Retail Leader of the Year: John MacDougall
CSP honors John MacDougall of Nice N Easy Grocery Shoppes as our Retail Leader of the Year for 2013.
“Success is incremental,” he says. “When we’re building a store, the first thing you do is ask: What can we do better? What are people looking for? And not just what’s in our box, but … how can we save people time and money for their families?”
It’s not a simple recipe. Every ingredient and every new sandwich costs out into a complicated series of automated line items and reports, Cushman says. Often a simple change can affect an entire cost projection.
That’s what makes the act of creativity daring. In 2011, MacDougall hired executive chefs from different backgrounds to provide input and initiate a made-at-the-store home-meal replacement program [CSP—Nov. ’11, p. 58]. He gave it parameters, the biggest being a $6.99 price and the basic composition of an entrée and two sides. Sales have been promising, but one of the more interesting lessons is that variety is key. Customers look for changes in the menu and respond accordingly.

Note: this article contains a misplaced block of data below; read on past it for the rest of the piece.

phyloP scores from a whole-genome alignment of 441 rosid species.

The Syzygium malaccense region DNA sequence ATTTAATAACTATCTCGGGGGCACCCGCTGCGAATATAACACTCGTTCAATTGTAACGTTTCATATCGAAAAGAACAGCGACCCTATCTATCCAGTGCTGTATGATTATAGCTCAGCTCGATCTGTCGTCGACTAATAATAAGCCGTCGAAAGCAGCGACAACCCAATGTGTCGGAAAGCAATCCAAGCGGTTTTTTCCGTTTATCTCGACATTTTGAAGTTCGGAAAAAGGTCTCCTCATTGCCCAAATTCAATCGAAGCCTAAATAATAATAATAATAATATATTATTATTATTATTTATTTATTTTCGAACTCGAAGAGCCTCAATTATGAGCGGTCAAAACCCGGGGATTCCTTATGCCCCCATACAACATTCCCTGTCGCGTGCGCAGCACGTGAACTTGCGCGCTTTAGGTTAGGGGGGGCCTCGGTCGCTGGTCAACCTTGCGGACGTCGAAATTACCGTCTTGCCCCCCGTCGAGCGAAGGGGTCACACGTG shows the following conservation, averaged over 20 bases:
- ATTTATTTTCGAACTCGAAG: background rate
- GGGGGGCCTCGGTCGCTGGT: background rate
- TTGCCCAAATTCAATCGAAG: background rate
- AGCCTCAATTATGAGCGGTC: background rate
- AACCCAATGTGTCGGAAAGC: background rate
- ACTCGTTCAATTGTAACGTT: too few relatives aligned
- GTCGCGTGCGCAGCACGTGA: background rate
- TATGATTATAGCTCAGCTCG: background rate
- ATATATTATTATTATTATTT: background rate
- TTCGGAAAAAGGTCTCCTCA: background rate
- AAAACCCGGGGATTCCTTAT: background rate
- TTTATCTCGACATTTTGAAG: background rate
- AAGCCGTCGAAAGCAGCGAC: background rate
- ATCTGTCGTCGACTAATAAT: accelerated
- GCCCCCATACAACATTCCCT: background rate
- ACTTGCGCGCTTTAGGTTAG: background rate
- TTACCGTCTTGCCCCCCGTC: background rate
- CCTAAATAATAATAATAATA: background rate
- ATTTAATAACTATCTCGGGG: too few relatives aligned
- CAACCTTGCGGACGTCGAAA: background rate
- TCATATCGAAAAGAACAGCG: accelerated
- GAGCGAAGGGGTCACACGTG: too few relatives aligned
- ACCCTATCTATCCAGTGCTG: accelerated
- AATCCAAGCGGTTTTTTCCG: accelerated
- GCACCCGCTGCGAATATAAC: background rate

It’s the kind of detail that challenges a major foodservice veteran such as Cushman, but in turn will surprise and delight the customer.
Distribution is another hurdle, with MacDougall calling it a complicated question of how many times a truck delivers and the number of stops it makes. But ultimately, Nice N Easy is not in that business, he concedes. It’s a logistics issue that falls back again to nurturing partnerships.
“There are people out there who have commissaries that can do things for us,” he says. “They can make products exclusive to Nice N Easy, and that’s another avenue we can explore [further].”
For now, ingredients for the products it makes in its stores are sourced via area suppliers. For its newest stores carrying produce, the company hired an individual with grocery experience to keep those categories stocked and fresh.
The direction lends itself to other discussions, such as hiring a dietitian, says MacDougall: “It’s one of the many ideas we have up in the air.”
Probably one of the more continuous themes in MacDougall’s story is the idea of a legacy. It’s here where, again, talk goes to core values and what he’s made of.